Copyright

Walt Disney Lesson Plan

Instructor: Christopher Muscato

Chris has a master's degree in history and teaches at the University of Northern Colorado.

With this lesson plan, your students will learn about the life of Walt Disney. Students will contextualize Disney's life within the 20th century and debate how his life and these other events interacted.

Learning Objectives

Upon completion of this lesson, your students will be able to do the following:

  • Describe the life and relevancy of Walt Disney
  • Contextualize the life and career of Walt Disney within other events of the 20th century
  • Critically analyze cartoons as primary sources

Length

45-60 minutes

Curriculum Standards

  • CCSS.ELA-LITERACY.RH.11-12.1

Cite specific textual evidence to support analysis of primary and secondary sources, connecting insights gained from specific details to an understanding of the text as a whole.

  • CCSS.ELA-LITERACY.RH.11-12.3

Evaluate various explanations for actions or events and determine which explanation best accords with textual evidence, acknowledging where the text leaves matters uncertain.

  • CCSS.ELA-LITERACY.RH.11-12.5

Analyze in detail how a complex primary source is structured, including how key sentences, paragraphs, and larger portions of the text contribute to the whole.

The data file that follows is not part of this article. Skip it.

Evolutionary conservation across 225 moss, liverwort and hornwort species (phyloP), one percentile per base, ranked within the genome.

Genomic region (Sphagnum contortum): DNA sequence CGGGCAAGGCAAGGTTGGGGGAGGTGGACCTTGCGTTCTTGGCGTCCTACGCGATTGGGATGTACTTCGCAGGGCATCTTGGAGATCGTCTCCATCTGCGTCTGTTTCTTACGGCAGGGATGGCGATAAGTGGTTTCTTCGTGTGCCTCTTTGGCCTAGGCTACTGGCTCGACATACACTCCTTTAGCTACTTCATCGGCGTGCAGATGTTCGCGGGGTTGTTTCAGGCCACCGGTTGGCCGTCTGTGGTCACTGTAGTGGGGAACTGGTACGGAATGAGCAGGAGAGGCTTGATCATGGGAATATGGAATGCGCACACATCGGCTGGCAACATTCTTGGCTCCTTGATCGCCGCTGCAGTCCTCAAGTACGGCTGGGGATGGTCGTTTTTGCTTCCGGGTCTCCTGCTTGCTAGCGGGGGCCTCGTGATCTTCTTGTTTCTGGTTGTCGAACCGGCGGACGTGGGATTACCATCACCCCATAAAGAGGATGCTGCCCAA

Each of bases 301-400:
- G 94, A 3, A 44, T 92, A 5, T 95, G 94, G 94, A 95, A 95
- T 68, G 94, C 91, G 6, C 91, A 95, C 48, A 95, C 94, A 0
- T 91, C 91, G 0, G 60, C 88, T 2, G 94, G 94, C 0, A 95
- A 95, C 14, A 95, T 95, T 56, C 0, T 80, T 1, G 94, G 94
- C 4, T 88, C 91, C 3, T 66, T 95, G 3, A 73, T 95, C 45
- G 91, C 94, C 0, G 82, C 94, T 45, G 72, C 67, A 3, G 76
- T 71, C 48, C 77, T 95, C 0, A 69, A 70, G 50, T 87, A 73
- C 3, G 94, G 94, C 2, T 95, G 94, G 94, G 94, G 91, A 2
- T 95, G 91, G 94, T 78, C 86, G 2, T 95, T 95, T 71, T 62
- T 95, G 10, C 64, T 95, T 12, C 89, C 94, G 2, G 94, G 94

Materials

Instructions

  • Play the roughly 8-minute cartoon 'Steamboat Willie'. Once you're done, ask students the following:
    • Who is the main character in this cartoon?
    • Who created this character?
    • As historians, why do we care about cartoons? Was Walt Disney really that significant of a historical figure? Why or why not?
    • What can the cartoon of Steamboat Willie tell us about the world in which it was created? How can historians use primary sources like this?
  • Hand out printed copies of the lesson Walt Disney: Quotes & Biography.
  • Read the lesson aloud as a class. You may do this using a popcorn method, where a student reads aloud until you shout out another student's name and they take over. Start with the first two sections, 'Walt Disney' and 'Early Life'. When you have finished those sections, discuss the following as a class.
    • What was the Columbian Exposition? What do we imagine happened there?
    • From what we already know about Walt Disney and his movies or parks, can we see any influences from his early years?
    • What was the world like when Walt Disney was growing up? What were some major events, themes, and changes in the world between 1901 and 1920?
  • Continue reading the lesson aloud as a class. Read sections 'Entering the Cartoon Business' and 'Steamboat Willie and Beyond'. Discuss these sections as a class.
    • Who was Walt Disney's first character? What happened to him?
    • How did the Walt Disney Company interact with the major events of the 20th century? How do we think they helped shaped people's opinions or memories of these events?
  • Ask students to read the lesson summary on their own. You may test student understanding with the lesson quiz.

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